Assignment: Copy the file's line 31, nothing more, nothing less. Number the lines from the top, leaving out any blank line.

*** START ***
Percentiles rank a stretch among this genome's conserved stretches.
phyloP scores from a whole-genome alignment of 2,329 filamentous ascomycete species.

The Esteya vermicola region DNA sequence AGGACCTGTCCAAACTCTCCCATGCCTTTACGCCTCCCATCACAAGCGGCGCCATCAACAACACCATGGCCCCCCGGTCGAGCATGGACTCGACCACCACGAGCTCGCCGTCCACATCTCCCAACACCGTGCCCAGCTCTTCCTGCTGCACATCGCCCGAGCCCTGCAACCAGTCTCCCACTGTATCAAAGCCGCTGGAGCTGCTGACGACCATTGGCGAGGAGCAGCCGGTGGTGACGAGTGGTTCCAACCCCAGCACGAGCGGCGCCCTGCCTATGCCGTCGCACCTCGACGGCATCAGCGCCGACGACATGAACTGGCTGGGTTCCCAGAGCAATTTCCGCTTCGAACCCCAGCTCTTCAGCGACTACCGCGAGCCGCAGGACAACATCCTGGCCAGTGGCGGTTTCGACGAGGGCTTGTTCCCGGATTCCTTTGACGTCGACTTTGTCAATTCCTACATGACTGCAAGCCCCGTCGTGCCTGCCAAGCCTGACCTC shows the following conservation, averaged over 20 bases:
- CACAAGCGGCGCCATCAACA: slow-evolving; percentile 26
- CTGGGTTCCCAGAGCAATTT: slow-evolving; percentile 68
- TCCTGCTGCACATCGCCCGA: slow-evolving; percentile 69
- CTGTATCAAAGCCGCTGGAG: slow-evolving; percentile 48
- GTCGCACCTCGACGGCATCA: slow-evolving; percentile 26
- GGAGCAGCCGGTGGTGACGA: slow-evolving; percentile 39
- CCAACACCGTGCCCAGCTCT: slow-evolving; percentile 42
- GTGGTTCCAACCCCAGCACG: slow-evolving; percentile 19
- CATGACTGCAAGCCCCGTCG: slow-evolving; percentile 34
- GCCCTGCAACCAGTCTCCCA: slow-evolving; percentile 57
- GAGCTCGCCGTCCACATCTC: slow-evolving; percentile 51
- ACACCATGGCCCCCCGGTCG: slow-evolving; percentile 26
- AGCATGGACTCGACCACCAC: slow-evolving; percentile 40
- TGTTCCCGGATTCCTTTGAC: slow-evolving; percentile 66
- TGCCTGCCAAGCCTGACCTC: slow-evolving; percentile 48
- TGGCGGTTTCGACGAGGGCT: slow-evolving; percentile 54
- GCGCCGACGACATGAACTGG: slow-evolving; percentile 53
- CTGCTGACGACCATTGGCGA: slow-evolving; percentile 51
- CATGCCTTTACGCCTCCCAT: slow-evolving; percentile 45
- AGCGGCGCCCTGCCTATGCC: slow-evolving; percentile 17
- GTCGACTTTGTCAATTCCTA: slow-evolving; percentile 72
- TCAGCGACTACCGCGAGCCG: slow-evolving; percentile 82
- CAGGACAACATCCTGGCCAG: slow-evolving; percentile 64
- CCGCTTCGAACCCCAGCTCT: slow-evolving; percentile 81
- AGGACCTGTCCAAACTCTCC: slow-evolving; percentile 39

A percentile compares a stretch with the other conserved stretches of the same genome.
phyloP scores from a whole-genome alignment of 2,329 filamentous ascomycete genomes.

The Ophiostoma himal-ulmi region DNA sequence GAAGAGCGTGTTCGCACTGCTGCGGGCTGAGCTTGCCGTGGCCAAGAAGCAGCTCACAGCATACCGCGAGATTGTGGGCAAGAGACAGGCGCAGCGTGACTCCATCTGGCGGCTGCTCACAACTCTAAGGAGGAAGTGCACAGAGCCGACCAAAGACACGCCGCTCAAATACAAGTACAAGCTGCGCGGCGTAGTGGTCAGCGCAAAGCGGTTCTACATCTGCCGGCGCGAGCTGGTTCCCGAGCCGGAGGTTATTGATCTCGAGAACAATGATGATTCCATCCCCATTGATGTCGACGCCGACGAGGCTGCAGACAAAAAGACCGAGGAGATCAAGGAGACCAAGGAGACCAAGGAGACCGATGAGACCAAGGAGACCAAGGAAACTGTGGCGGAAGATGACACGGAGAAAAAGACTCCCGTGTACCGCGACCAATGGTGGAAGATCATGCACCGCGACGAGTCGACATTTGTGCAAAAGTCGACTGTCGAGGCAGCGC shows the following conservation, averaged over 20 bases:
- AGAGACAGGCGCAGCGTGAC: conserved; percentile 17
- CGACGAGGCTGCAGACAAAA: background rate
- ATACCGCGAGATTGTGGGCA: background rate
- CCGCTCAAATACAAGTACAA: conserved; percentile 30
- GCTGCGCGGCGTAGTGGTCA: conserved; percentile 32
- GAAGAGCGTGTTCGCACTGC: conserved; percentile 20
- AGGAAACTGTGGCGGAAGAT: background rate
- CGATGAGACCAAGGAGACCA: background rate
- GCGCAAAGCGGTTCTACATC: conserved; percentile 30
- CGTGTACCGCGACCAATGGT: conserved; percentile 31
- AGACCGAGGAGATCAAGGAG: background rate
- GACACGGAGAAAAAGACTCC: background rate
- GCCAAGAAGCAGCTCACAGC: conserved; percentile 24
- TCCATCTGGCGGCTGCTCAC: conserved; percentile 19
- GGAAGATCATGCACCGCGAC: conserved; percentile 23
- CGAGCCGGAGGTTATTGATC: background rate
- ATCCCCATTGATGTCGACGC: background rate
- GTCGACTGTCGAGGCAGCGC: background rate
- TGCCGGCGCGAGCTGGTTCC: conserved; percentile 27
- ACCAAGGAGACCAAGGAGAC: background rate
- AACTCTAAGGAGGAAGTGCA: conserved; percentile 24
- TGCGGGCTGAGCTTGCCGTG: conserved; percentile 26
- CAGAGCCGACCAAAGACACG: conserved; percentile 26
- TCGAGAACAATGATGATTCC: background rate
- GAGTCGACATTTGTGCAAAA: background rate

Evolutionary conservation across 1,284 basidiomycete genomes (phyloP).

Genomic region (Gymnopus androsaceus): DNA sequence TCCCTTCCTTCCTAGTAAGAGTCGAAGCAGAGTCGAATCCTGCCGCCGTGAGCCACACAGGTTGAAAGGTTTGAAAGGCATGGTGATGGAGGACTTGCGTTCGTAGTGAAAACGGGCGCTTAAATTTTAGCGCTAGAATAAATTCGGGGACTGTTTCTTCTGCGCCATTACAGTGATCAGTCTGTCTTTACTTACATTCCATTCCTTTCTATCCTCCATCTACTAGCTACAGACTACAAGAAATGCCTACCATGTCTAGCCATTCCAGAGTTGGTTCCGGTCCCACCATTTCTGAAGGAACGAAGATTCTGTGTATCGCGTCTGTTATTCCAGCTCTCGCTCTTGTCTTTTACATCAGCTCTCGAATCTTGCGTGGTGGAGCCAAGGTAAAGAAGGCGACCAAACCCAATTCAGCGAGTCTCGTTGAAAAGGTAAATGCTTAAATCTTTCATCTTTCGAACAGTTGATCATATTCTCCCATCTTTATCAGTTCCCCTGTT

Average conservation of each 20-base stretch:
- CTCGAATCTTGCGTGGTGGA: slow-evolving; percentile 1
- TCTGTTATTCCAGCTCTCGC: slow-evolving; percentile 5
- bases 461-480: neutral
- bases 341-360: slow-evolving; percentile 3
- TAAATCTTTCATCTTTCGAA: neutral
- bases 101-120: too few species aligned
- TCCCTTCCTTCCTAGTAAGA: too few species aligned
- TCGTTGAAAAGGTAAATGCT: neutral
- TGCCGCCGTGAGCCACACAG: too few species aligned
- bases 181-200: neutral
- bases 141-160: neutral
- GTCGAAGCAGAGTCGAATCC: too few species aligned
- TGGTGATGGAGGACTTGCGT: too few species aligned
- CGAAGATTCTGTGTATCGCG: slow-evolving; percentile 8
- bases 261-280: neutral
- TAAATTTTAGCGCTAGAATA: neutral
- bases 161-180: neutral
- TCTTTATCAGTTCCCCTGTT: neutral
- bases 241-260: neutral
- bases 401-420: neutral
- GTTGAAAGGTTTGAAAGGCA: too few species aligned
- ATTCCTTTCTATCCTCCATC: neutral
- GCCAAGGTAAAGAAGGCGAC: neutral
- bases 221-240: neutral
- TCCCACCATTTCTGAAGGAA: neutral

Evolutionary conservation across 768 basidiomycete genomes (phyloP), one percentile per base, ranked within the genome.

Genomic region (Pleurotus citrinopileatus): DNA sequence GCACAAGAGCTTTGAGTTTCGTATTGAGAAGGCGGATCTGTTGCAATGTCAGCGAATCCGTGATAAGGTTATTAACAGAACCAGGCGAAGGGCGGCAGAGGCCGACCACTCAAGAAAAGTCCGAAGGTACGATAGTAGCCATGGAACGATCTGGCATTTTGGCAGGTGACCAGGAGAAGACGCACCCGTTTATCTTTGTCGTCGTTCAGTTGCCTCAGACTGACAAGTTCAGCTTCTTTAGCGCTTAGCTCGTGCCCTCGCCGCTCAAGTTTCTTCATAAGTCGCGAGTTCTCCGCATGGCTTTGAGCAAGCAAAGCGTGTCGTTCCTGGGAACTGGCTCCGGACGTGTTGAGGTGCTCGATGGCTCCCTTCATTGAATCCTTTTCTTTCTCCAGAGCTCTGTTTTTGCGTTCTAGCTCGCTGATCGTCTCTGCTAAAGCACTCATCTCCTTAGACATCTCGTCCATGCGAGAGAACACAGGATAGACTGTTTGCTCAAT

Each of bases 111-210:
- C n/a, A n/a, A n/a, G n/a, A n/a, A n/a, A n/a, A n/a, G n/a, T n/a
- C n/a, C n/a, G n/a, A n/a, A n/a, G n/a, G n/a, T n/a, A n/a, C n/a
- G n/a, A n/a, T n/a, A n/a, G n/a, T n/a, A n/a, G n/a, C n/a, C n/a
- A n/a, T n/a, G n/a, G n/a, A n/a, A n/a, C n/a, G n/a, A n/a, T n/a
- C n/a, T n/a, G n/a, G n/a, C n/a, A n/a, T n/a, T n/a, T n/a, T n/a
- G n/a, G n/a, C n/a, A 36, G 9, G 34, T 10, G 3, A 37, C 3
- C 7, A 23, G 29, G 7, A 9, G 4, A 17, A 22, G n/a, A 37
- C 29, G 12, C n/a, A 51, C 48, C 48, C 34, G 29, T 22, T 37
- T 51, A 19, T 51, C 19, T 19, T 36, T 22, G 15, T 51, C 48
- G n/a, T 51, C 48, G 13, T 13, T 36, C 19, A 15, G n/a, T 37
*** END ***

The Ophiostoma himal-ulmi region DNA sequence GAAGAGCGTGTTCGCACTGCTGCGGGCTGAGCTTGCCGTGGCCAAGAAGCAGCTCACAGCATACCGCGAGATTGTGGGCAAGAGACAGGCGCAGCGTGACTCCATCTGGCGGCTGCTCACAACTCTAAGGAGGAAGTGCACAGAGCCGACCAAAGACACGCCGCTCAAATACAAGTACAAGCTGCGCGGCGTAGTGGTCAGCGCAAAGCGGTTCTACATCTGCCGGCGCGAGCTGGTTCCCGAGCCGGAGGTTATTGATCTCGAGAACAATGATGATTCCATCCCCATTGATGTCGACGCCGACGAGGCTGCAGACAAAAAGACCGAGGAGATCAAGGAGACCAAGGAGACCAAGGAGACCGATGAGACCAAGGAGACCAAGGAAACTGTGGCGGAAGATGACACGGAGAAAAAGACTCCCGTGTACCGCGACCAATGGTGGAAGATCATGCACCGCGACGAGTCGACATTTGTGCAAAAGTCGACTGTCGAGGCAGCGC shows the following conservation, averaged over 20 bases: